I remember 10+ years ago at my first job we had a nice office building (it was an architectural CAD software company, so their offices were pretty okay). It was 4-6 people per room. In retrospect I wouldn't want that layout again, it kills XFN cooperation, eg. you have to go to another room and potentially knock just to talk to the UX or PM guy.
I prefer o.o. because it's better for fast moving, constantly changing teams building product; everybody's on the same "floor", working on the same product.
Pick one (or more):
* they don't know the alternative
* they're afraid to speak up and sound un-cool
* they don't realize it's actually killing their ability to focus
* they do so privately and are ignored by the higher ups
Audio-visual distractions have proven to be detrimental to focused, "intellectual", work. Not by an article on Medium, but by actual research. Time and time again and again, ad infinitum.
Open office is the anti-vaxx of today's tech world, where all known data is ignored in favor of superstition.
I personally wouldn't complain about it, just quietly endure it until I find something better (I have done that at several previous jobs, and this one even. There's enough other good things here that I just deal with it, but I don't like it).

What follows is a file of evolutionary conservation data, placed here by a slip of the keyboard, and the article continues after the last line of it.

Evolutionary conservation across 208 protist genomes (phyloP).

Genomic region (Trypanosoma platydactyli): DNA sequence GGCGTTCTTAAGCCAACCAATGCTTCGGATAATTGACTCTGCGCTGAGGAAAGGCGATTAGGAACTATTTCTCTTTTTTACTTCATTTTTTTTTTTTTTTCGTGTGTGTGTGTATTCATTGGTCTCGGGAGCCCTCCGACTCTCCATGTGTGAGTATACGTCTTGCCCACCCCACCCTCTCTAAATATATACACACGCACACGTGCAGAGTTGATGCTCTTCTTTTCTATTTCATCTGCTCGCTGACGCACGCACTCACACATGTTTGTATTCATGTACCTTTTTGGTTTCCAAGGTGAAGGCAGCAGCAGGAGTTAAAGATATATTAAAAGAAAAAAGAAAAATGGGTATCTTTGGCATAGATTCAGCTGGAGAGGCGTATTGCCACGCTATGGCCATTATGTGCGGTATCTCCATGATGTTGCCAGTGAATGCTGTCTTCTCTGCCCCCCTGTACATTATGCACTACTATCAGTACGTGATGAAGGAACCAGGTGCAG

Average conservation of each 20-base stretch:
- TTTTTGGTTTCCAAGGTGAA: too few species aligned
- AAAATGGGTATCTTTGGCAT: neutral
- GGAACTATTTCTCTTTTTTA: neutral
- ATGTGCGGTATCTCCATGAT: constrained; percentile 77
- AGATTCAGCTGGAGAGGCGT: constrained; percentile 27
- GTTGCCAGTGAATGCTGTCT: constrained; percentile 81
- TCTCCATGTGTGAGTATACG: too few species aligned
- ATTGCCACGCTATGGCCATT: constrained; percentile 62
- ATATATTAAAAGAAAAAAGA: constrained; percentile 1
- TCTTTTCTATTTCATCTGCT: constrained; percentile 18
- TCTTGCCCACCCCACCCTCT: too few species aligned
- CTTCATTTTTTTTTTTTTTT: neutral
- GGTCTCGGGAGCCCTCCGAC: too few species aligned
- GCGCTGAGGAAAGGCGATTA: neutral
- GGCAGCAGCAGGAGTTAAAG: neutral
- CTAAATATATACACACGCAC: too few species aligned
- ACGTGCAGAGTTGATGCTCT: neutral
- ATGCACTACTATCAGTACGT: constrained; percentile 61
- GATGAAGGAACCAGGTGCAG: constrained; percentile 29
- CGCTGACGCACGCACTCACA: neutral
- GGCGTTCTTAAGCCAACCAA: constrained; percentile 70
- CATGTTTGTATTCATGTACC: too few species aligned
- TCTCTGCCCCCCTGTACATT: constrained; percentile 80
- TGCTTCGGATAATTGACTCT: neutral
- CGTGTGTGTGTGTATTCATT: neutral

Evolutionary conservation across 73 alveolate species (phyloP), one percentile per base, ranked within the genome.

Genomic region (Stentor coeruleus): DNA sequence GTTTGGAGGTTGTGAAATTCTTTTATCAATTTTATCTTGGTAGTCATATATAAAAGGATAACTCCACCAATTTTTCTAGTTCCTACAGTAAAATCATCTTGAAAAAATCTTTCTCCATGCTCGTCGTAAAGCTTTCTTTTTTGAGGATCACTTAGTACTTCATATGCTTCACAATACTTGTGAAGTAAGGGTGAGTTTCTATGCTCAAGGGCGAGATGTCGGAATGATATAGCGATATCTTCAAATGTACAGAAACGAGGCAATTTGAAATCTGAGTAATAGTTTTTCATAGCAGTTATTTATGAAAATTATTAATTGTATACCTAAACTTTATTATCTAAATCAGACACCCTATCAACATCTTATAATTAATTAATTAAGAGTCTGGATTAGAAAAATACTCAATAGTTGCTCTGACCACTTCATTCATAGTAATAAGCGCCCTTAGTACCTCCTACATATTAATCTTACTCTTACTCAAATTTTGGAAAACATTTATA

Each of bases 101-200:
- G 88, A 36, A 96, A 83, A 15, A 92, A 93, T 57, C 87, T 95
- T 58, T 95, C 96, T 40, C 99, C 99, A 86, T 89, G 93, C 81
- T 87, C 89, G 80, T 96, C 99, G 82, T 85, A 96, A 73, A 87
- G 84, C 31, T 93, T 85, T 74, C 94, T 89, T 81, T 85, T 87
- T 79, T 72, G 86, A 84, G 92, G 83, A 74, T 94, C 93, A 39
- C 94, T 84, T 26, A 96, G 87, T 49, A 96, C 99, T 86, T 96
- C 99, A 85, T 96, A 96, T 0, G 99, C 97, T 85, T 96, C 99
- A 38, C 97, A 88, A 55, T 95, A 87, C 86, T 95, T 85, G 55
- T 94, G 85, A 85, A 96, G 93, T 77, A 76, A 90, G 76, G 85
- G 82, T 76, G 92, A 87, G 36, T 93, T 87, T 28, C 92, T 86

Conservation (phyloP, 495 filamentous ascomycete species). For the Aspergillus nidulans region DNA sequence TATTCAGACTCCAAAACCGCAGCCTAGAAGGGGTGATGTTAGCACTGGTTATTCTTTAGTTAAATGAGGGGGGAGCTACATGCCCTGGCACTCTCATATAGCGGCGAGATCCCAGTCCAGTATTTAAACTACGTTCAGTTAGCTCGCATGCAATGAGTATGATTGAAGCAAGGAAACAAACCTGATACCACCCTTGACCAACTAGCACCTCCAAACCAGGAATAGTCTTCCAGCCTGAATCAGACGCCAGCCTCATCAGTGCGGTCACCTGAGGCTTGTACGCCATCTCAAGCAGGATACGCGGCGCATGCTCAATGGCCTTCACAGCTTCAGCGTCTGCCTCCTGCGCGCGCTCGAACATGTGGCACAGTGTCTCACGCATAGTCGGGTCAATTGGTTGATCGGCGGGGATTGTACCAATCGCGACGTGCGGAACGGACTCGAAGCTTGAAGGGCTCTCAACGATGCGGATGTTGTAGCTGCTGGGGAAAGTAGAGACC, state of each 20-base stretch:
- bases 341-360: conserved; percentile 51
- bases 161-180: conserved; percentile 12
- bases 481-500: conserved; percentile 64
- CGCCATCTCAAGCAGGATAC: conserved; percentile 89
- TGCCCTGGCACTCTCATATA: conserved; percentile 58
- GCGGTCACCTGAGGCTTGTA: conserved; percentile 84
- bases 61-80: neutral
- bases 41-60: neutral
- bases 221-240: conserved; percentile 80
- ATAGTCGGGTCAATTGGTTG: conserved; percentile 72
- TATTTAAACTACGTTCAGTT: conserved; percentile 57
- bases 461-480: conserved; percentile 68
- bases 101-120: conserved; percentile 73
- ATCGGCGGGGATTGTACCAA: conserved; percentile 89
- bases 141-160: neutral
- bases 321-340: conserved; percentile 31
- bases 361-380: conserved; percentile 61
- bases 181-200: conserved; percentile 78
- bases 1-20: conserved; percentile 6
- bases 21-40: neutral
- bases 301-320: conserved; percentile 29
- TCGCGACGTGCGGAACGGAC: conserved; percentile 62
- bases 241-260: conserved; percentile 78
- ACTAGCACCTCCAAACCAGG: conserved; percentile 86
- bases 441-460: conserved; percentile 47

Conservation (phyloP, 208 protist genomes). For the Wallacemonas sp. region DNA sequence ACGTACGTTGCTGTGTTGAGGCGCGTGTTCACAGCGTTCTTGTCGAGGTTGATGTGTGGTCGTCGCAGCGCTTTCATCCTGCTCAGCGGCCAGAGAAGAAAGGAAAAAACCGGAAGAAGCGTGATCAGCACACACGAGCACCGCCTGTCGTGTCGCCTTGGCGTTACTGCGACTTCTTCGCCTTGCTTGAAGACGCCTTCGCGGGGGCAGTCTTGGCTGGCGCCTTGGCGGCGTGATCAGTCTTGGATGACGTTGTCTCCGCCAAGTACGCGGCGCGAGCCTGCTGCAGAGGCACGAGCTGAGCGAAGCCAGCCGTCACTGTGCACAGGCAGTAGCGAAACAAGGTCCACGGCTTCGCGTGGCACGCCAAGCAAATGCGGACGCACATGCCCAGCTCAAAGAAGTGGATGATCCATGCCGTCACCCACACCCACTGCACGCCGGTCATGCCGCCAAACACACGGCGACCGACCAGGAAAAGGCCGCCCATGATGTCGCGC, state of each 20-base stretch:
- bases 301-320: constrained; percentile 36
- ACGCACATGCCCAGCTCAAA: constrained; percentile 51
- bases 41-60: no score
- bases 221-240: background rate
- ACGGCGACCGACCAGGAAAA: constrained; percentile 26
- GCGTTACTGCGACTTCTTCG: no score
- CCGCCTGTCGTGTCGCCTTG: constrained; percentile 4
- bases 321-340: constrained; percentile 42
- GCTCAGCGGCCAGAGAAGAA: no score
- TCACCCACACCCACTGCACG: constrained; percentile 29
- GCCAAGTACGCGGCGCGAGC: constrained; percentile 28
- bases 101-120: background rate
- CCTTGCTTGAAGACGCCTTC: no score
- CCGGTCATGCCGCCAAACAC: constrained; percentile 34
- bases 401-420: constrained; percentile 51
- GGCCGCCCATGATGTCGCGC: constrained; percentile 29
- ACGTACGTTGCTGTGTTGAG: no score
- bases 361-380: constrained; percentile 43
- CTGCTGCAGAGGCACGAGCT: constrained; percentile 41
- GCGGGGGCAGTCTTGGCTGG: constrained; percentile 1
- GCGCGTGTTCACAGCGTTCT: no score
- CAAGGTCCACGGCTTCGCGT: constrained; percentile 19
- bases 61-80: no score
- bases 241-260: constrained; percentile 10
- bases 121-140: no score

Just because no one is actively and loudly complaining about it doesn't mean there must be no one that has a problem with it.
Perhaps every single other employee has a problem with it besides you, and they're just not speaking about it.
I don't like open office plans, but they're so common in the Bay Area that there's not much avoiding them. I don't want to work remote, and office configurations aren't the only thing I look for in a gig. So realistically, I'm probably going to be working in an open plan as long as I'm here.
It works and it's not a crippling thing to have to contend with, but not everyone is ideally suited for an open office plan. I think it disproportionately hurts people that have skills in certain things, wider responsibilities, or institutional knowledge that a number of others have to utilize. You can have the best organized, most complete documentation ever and this will still be an issue.
Maybe they're trying to be polite? I would think they it could come off as they don't want to talk to their co-workers when they say they don't like being in an open office layout.
I would hate working in an open office, but I still don't think I'd complain openly to everyone about it.